Last year, serious crime in Elgin increased by 5%. Last year’s increase was the first increase in serious crime in Elgin in 4 years. This year, there were 24 reports of shots fired in Elgin. 7 people were shot and there was 1 murder. This time last year, there were 31 reports of shots fired, 12 victims of gunshots, and 3 murders. 26 rapes were reported in Elgin this year. This time last year, 40 rapes had been reported. This represents a 35% drop in the number of rapes reported in Elgin this year. 41 batteries were reported in Elgin so far this year. This time last year, 95 batteries were reported. This represents a 57% drop in the number of batteries in Elgin. 34 assaults we reported in Elgin so far this year. This time last year, 52 batteries were reported. This represents a 35% drop in the number of assaults. 184 Burglaries to Autos were reported in Elgin so far this year. This time last year, 299 Burglaries to Autos were reported. This represents a 35% drop in the number Burglary to Autos. Last year, Burglaries to Autos increased by 18% over the previous year. The number of Thefts, Arsons, and Motor Vehicle Thefts, also decreased from last year. The number of Robberies in 2019 is at 54, which is the same as this time last year. The only serious crime that increased from last year was Burglaries which increased from 137 to 144. This represents a 5% increase in the number of Burglaries in Elgin so far this year.

The statistics for less serious crimes like Drug Offenses, Kidnappings, Simple Batteries, Assaults, Threatening the Use of Force, Disorderly Conduct, and liquor offenses, also show an overall decrease of approximately 5% from last year.

Aggravated-or-Excessive-Speeding-300x127Lately, many of the phone calls I receive start off with clients telling me that they received a “speeding ticket” and asking whether they can really go to jail for their “speeding ticket.” I ask them how fast they were going, and if they were going 26 miles per hour, or more, over the posted speed limit, I have to explain what they are facing. I start off by explaining that what they received is not a speeding ticket. At least it’s not what most people commonly considered to be a speeding ticket. Speeding 26-miles per hour over the posted speed limit is a crime in Illinois. If you did not know this, don’t feel bad. Most people do not realize that speeding 26-miles per hour over the posted speed limit is a crime in Illinois until it happens to them. Sometimes, lawyers don’t even know that driving 26-miles per hour over the posted speed limit is a crime in Illinois (more on that later.) Illinois has made speeding 26-miles per hour over the posted speed limit a crime that carries potential serious consequences. Just like any other crime in Illinois, driving 26-miles per hour over the posted speed limit carries a potential jail sentence that all Illinois driver’s should be aware of. Let me explain.

Cases involving drivers caught driving 26-miles per hour over the posted speed limit are commonly called Aggravated or Excessive Speeding cases. Under 625 ILCS 5/11-601.5(a), if you are caught driving between 26 to 34 miles per hour over the posted speed limit, you can be charged with a Class B Misdemeanor. A Class B Misdemeanor carries up to 180 days in county jail and a maximum fine of $1,500. Under 625 ILCS 5/601.5(b), if you are caught driving 35-miles per hour, or more, over the posted speed limit, you can be charged with a Class A Misdemeanor. A Class A Misdemeanor carries up to 1 year in county jail and a maximum fine of $2,500.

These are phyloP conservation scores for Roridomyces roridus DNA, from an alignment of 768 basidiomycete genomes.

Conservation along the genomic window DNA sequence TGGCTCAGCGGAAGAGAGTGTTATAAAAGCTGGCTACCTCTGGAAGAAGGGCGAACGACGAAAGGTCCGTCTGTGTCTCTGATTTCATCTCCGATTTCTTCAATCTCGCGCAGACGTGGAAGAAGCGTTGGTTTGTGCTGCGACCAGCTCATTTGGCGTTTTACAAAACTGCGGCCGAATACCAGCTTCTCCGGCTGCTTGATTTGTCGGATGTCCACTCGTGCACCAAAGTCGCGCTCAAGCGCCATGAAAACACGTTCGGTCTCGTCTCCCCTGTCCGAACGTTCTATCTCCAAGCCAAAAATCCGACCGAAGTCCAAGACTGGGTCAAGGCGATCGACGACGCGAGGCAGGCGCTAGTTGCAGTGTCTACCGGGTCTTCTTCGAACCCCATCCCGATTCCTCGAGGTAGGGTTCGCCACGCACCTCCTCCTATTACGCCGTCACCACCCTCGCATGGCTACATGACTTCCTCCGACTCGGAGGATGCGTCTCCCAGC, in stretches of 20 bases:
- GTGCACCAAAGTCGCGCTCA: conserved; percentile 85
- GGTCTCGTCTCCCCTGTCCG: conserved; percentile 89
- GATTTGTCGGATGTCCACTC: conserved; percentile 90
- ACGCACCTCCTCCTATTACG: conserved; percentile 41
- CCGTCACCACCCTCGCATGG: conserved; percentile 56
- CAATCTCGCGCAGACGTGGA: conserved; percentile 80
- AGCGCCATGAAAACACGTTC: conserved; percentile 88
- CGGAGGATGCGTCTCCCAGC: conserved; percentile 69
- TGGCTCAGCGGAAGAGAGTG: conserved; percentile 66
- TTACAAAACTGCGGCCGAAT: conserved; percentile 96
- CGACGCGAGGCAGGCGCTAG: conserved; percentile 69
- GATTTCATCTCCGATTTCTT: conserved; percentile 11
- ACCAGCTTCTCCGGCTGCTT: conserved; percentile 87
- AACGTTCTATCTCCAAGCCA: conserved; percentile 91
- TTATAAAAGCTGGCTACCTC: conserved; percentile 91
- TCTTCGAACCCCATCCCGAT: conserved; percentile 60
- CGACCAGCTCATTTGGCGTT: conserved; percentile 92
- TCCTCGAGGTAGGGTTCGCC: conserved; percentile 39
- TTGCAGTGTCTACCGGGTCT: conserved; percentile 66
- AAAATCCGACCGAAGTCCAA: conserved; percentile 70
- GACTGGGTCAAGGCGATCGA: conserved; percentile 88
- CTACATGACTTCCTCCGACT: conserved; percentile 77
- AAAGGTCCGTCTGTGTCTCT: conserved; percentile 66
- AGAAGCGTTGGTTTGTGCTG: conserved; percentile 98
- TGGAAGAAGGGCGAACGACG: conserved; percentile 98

Just like any other criminal offense, you will need to have a lawyer represent you if you receive an Aggravated or Excessive Speeding charge. Believe it or not, there’s lawyers out there that do not realize that driving 26-miles per hour over the posted speed limit is a crime until they go to Court and find out that what their client is facing is not a simple speeding ticket. Unless the lawyer commonly handles Aggravated or Excessive speeding cases, they will not know what to do when they get to Court. A few weeks ago I was at a local courthouse waiting to talk to the prosecutor about my client’s Aggravated Speeding charge when I started talking to the lawyer who was in front of me in line. I had never seen this lawyer before in Court. The lawyer told me that she was taking care of the speeding ticket for a family friend and as I was talking to her about the case, she told me that her client was going 42-miles per hour over the posted speed limit and asked me if she could just get Court Supervision for her client for the speeding ticket. I realized that the attorney did not understand that her client was being charged with a Class A Misdemeanor that carried a possible criminal conviction and a potential jail sentence of up to 1-year and a maximum fine of $2,500. I had explain all of this to the lawyer and she got a continuance for her client and sent the client to me to represent her for the Class A Excessive Speeding Charge. I was able to get the prosecutor to drop the charge down to a petty offense after the client performed some community service hours. The client had to pay a small fine and the court costs, and take a Driver Improvement Course.